Why are we going to war against Syria?

The problem is believability or trust. The President says he wants to commit an act of war against Syria because the Syrian dictator used a chemical gas against his opponents. Somehow, the use of this gas in a civil war, in a way that is no threat to our nation at all, is grounds for us to initiate an attack on a sovereign nation, Syria? Since when is starting a war a good idea? When is starting a war legal? Or constitutional?—when there is no threat to our nation.

It appears that there is adequate evidence that such a gas (sarin) was used in Syria; it is not clear that it was the Syrian government that used it. The opposition is basically alQaeda—and they have shown over and over again that they don’t mind killing anyone for any reason—and if they used the gas knowing that the government would be blamed and then, perhaps, struck by the US, that would be a good move for them. Our government assures us it was Syrian President Assad—if we can believe them.

Well, it turns out there was sarin used in April, too. Why wasn’t it time to go to war then? Oh, and both the Radical Islamists in Syria (the opposition) and the Muslim Brotherhood in Egypt are openly and regularly killing local Christians—this includes rape and worse—is this not better grounds for going to war—if you really want to go to war?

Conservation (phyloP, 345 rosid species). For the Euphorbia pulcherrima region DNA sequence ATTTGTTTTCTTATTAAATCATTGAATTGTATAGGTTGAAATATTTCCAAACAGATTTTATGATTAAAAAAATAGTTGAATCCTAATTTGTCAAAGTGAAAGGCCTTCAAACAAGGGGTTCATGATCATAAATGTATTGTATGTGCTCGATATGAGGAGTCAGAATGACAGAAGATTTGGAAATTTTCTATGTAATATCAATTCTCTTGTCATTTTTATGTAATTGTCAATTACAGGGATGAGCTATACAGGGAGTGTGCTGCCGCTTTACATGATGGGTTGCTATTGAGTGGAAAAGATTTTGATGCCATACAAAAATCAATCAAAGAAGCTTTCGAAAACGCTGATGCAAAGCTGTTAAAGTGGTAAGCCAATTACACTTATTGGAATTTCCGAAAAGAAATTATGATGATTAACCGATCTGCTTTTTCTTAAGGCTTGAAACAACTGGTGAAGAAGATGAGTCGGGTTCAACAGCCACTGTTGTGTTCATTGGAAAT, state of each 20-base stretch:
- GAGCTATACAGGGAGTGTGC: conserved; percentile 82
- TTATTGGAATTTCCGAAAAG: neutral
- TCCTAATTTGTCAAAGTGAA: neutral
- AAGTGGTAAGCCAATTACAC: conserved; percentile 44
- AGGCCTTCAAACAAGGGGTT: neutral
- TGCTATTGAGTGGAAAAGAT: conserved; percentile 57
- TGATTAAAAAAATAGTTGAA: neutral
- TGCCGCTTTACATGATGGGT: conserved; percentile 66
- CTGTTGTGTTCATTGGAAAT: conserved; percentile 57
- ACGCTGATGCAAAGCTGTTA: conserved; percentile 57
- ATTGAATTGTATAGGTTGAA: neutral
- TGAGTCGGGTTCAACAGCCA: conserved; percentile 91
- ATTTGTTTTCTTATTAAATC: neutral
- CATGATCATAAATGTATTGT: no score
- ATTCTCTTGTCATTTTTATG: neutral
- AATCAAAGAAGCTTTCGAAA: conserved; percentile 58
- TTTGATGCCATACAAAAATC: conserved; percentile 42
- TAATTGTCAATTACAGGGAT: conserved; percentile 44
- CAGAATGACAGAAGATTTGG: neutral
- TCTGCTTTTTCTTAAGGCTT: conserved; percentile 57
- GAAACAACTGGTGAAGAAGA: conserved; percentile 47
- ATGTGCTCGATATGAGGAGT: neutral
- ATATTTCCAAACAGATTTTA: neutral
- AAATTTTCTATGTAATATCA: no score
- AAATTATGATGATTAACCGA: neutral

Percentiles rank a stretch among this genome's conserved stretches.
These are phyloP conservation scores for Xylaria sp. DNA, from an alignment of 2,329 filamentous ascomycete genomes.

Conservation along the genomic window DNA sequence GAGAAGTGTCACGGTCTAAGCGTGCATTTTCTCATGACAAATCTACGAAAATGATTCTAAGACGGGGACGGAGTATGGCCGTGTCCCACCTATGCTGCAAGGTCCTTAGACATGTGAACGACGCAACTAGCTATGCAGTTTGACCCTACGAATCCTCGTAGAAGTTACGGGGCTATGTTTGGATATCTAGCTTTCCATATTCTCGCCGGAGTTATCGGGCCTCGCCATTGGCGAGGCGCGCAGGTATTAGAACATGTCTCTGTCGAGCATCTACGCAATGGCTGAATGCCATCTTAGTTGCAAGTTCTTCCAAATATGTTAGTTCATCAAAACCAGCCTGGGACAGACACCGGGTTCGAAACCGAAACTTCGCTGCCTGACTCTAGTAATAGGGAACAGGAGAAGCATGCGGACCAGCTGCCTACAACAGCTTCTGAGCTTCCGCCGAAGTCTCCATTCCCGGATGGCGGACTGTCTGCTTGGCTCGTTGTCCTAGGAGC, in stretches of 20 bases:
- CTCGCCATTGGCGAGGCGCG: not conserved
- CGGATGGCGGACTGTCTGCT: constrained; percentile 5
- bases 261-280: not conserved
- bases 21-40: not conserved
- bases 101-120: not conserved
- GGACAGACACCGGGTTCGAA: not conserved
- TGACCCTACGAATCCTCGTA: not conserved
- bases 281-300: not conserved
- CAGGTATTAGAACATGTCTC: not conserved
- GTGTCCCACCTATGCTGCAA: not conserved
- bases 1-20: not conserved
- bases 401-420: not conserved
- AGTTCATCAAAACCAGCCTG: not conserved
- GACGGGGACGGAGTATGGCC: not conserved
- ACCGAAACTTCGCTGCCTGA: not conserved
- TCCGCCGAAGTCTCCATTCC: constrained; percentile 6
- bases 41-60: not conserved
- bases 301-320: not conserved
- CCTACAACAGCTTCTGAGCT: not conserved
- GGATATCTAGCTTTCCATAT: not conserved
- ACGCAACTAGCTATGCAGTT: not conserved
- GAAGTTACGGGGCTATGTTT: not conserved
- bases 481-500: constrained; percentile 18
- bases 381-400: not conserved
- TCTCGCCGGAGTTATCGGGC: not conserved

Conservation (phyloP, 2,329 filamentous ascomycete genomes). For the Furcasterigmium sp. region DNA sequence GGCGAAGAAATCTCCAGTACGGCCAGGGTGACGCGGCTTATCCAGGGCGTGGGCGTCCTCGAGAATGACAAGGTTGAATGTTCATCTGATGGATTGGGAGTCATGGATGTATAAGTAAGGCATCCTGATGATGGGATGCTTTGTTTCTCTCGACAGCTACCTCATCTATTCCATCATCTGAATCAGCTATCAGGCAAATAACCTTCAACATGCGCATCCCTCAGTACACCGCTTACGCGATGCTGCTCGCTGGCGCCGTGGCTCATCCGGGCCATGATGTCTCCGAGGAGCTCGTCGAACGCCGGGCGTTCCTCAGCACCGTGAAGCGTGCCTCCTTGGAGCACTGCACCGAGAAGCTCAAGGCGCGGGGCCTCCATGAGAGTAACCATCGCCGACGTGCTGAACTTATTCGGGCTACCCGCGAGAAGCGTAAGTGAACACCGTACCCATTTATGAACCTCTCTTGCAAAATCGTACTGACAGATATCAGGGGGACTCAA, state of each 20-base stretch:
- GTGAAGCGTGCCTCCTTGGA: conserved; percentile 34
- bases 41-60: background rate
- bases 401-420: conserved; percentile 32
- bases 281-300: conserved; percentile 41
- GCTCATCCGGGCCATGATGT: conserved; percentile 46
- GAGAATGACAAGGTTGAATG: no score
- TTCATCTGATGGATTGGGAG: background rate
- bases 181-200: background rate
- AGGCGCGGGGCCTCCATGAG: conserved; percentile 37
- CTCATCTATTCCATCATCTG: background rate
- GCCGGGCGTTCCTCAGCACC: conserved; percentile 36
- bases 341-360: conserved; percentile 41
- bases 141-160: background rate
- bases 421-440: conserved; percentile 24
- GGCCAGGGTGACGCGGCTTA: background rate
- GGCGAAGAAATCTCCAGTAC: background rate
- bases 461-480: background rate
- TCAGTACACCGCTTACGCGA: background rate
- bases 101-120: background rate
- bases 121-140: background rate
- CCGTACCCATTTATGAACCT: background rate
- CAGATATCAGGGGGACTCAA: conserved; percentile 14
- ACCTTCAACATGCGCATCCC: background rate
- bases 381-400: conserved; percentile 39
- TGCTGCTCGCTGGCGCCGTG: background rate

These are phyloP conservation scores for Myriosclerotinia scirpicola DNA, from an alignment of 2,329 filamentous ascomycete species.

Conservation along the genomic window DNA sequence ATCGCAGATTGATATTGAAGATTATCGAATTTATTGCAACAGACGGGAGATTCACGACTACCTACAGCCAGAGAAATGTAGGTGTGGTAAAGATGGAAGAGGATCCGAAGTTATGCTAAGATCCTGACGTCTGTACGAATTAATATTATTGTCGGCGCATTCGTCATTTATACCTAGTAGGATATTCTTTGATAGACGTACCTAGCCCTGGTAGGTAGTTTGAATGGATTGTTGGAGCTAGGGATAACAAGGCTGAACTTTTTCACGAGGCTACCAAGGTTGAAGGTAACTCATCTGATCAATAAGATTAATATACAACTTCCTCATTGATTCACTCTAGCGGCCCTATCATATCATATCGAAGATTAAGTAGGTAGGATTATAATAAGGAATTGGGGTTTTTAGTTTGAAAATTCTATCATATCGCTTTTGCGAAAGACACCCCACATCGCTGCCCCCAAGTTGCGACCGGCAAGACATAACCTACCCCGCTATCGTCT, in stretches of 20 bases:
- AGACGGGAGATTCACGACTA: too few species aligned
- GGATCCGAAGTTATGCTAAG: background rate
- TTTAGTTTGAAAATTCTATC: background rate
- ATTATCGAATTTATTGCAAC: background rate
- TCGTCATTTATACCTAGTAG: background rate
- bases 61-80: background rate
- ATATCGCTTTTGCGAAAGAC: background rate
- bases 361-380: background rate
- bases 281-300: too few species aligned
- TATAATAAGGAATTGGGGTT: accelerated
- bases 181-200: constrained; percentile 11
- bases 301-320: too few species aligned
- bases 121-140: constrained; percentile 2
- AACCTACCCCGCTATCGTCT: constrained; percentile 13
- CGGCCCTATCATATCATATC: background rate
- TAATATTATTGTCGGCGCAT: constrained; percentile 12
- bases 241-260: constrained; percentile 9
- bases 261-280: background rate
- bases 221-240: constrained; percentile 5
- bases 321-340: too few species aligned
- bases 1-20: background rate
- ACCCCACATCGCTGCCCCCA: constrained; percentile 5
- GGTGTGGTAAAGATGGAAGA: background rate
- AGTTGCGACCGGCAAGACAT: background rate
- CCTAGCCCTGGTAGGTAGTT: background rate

Further, going to war at this time—to accomplish something that does not seem to be in any way necessary to protect America or our vital interests—may have another purpose. During President’s Clinton’s presidency one of his bimbos was going to have a press conference discussing her affair with Clinton—and then President Clinton ordered our Air Force to bomb Libya—real purpose? To take the headlines away from bimbo’s press conference; and bomb Libya we did.

Well, it’s very clear that with 9-11 approaching there will be serious discussions about Benghazi—that’s still being covered up after a full year. And then there’s the horrible results of Obamacare taking effect on most Americans on 1 October. I won’t go into a list of the scandals that are still unresolved—like Fast and Furious.

So, I suggest that maybe this commiting an act of war against Syria is all about diverting the attention of the media and the American people. It’s wrong to put American service men and women at risk for the unworthy goal of hiding one’s mistakes. And that’s what I fear the war on Syria is all about.

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